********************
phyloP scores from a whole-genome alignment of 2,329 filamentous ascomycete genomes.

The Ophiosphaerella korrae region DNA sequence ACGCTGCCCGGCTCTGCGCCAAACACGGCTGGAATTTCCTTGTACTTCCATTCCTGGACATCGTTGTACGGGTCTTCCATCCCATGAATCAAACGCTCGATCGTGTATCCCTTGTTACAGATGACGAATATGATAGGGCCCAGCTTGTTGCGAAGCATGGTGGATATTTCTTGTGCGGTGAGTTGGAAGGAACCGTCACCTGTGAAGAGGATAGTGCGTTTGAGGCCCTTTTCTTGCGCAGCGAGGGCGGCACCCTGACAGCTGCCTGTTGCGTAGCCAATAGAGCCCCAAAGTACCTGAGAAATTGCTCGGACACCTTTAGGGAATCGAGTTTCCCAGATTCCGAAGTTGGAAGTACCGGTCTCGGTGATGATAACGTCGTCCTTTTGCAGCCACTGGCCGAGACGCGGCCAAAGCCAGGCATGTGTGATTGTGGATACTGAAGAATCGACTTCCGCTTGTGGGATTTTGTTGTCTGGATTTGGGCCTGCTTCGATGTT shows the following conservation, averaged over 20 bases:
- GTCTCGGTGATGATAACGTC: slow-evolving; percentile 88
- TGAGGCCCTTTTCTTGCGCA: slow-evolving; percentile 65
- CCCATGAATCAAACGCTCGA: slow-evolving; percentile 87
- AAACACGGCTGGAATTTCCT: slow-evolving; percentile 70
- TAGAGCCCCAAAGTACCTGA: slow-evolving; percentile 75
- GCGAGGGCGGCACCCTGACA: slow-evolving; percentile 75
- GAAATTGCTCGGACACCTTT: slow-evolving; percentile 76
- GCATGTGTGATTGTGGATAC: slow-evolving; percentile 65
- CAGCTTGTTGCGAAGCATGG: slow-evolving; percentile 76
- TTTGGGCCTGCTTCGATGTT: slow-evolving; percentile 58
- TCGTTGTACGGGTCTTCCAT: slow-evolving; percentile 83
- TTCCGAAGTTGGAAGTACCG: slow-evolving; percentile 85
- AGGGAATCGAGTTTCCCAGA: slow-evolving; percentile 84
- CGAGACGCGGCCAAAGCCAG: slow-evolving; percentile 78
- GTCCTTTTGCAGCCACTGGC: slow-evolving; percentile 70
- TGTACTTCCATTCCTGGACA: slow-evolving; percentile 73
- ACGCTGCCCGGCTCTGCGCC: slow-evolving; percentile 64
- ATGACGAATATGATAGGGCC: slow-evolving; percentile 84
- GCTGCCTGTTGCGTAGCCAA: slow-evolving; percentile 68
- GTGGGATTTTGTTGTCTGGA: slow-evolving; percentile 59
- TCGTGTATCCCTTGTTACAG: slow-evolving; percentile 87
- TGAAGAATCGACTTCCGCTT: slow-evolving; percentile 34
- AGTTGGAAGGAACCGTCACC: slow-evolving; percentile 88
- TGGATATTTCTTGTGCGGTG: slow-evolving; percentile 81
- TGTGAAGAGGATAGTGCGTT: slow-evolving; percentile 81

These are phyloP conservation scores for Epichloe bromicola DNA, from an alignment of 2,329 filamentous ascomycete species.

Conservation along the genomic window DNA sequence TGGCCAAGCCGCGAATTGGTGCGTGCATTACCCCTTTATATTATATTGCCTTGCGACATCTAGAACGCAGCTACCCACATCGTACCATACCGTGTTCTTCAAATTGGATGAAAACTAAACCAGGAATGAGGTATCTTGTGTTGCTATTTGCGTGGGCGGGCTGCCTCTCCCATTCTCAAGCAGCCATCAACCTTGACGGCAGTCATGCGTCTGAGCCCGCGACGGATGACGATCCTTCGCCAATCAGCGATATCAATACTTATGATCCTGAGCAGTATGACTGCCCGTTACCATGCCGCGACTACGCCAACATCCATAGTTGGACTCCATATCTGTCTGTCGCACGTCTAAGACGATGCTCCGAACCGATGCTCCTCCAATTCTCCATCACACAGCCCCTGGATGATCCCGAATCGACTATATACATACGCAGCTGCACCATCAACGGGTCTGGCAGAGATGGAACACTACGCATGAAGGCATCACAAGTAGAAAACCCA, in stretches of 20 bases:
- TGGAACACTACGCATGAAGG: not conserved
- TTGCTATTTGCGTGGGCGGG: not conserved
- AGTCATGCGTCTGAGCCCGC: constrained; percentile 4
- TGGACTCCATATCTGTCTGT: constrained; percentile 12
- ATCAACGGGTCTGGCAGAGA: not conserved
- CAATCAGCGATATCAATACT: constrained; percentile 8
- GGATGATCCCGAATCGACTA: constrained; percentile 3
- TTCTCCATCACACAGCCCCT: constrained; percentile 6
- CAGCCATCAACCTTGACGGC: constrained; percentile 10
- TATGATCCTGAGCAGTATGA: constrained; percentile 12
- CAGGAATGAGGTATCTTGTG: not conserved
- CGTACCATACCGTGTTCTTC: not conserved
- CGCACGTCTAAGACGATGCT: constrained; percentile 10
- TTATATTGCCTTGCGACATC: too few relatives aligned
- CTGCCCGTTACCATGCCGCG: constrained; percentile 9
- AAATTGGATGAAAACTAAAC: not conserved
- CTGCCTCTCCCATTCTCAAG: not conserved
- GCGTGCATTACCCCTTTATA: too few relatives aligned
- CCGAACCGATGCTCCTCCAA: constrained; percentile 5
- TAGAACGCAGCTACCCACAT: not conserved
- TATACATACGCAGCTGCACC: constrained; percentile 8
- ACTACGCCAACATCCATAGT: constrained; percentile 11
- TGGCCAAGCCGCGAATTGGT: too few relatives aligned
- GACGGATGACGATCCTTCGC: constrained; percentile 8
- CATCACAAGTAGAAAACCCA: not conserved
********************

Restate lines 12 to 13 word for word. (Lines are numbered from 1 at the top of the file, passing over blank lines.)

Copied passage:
- TTTGGGCCTGCTTCGATGTT: slow-evolving; percentile 58
- TCGTTGTACGGGTCTTCCAT: slow-evolving; percentile 83